I like it that the article isn't about "When Clients Ask for Discounts, Tell Them ... No." It has a lot to do with whether you have an existing, positive relationship with the client, how reasonable the negotiations are, and whether they themselves are flexible when you ask them for something.


There are definitely ways you can give discounts to good clients and still charge a realistic rate for your work.


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Edward Vreeburg  Identity Verified
Netherlands
Local time: 04:22
Member (2008)
English to Dutch
+ ...
ah well there are discounts... and there are discounts... May 9, 2016

... you can tell them that they can pay full price for this translation and they can have a discount next time they have a job... (that is the *repeat business* discount, which is usually the way it works...

... you can have the *introduction discount* if YOU want to attract new business and introduce them to great quality (a bit risky, because they will expect low prices. discount for all repeat business as well..

And you can have *friends discount* , but that means they will have to bring you 2 bottles of whisky every time they send you a new job / visit your country / every x-mas or something else friends do regularly...

and then there are discounts for *repeats* when they provide you a *good TM* and even for *quick /immediate payment*

Having discounts also means having surcharges for *after hours*, *weekend work*, *rediculous volumes/deadlines*, *bad quality originals*, *strange formats* (extra work on PDF) and *stupid questions* (are you sure this is how you translate it because google translate says this)... and after-market proofreading, modification of the changes made by the end client.... etc...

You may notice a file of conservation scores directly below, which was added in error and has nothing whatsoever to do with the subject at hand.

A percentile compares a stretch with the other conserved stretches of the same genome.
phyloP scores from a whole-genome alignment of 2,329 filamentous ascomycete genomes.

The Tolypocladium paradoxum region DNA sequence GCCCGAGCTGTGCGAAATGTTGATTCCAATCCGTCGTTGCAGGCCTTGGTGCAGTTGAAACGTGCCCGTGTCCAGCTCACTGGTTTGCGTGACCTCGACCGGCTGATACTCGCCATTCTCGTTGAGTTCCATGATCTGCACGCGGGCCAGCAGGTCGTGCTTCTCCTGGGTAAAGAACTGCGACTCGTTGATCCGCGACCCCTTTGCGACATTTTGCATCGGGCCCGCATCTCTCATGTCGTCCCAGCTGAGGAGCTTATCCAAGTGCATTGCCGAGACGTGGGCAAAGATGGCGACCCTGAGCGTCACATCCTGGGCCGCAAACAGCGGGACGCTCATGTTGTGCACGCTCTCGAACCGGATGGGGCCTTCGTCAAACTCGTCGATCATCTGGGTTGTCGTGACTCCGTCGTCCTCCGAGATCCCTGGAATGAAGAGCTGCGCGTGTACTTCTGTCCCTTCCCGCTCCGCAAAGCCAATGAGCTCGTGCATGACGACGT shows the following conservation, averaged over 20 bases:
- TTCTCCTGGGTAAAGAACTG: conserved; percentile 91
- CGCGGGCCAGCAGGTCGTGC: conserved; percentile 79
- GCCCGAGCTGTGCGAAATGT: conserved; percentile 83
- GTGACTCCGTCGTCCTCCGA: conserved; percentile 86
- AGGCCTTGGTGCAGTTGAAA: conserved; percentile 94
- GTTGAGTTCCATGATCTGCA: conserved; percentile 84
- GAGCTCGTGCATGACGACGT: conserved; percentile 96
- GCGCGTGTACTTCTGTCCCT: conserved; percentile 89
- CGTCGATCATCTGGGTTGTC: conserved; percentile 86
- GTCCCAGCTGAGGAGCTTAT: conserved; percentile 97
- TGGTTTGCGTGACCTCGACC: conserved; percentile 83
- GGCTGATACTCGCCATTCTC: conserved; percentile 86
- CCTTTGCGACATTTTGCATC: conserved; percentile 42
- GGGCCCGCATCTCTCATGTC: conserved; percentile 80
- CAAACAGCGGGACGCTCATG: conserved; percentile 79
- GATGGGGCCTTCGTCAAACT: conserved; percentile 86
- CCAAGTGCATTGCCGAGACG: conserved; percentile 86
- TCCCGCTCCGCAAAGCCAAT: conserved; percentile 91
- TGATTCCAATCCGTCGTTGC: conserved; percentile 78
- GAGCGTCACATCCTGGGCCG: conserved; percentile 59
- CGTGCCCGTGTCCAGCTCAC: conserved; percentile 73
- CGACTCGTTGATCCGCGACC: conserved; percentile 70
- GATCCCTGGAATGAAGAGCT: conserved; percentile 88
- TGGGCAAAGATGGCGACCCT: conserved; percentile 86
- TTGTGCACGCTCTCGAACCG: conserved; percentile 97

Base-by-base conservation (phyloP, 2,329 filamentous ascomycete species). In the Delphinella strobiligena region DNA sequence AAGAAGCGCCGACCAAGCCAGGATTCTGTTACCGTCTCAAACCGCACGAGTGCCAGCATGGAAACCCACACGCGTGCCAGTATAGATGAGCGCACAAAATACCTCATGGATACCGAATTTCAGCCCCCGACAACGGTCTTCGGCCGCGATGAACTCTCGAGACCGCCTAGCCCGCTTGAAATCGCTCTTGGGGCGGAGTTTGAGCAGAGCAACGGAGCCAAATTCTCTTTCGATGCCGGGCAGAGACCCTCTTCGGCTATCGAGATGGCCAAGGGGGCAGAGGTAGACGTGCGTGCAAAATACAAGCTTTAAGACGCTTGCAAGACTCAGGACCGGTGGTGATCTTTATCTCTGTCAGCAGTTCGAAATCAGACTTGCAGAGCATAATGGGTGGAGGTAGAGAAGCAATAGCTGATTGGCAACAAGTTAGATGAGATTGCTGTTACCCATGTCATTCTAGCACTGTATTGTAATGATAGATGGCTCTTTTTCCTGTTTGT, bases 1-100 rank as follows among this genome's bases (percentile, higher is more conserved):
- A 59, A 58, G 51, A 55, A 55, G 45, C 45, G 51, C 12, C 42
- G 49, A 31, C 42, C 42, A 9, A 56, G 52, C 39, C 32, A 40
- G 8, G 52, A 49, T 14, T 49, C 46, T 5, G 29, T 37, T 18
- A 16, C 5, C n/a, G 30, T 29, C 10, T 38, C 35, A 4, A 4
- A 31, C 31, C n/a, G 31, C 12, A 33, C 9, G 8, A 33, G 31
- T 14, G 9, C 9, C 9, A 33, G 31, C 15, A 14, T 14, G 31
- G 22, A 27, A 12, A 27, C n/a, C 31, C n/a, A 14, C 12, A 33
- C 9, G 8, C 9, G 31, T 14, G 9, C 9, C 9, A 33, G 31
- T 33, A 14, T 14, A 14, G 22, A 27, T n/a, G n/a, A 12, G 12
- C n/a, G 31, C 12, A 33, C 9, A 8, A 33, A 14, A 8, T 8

---
Ed
Translate.ED


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Yasutomo Kanazawa  Identity Verified
Local time: 12:22
English to Japanese
+ ...
Doesn't work for me anymore May 9, 2016

Gabriele Demuth wrote:

Anton Konashenok wrote:

Maxi Schwarz wrote:

trouble in translation is that the kind of client who wants a discount doesn't ask for it, but typically demands it, and if you ask why they will have an answer. "That's my budget." "All the other translators charge the amount I'm asking to pay."


Forget the nastiest ones without regrets, and for the more reasonable ones, the following scenario with some variations happened to me a number of times:

Day 1: As above:
PM: That's my budget.
Me: Sorry, I will pass, this is below my minimum price.

Several days later:
PM: Would you be able to edit/proofread the text we were offering you for translation the other day?
Me: Maybe, can I see the translation?
PM: Here you go.
Me: This translation is really poor. I would cost you $X to correct it.
(or: This translation is so poor it can't be reasonably fixed, the only way is to redo it from scratch)
PM: Sorry, we don't have the budget for that, either.

In several more days:
PM: The end client is really dissatisfied with our translation and has returned it. Would you do it if we pay your price? But we need it by yesterday.
Me: Sure, what about the rush surcharge?
PM: I am really sorry, this is really beyond our capacity, but if you make an exception this time, from now on you will be our translator of choice, and we'll pay your normal fee every time.


do you make that exception and does that work for you?


I have been in a similar situation many times, but when I first started out, I didn't have a shred of doubt and did jobs for clients mentioned above. However, I soon realized that they 99% NEVER came back. I don't think there were any quality issues, since nobody has ever complained in such situations. The remaining 1% came back offering me a job, but tried to persuade me by doing a second job with the same rate as the first one. Their excuse was "you charged us xx Euros/USD per source word the last time, so I thought your rate was xx Euros/USD".

So I decided not to accept any jobs by lowering my price and with promises of paying me the rate I charge the next time on because I simply cannot trust them anymore.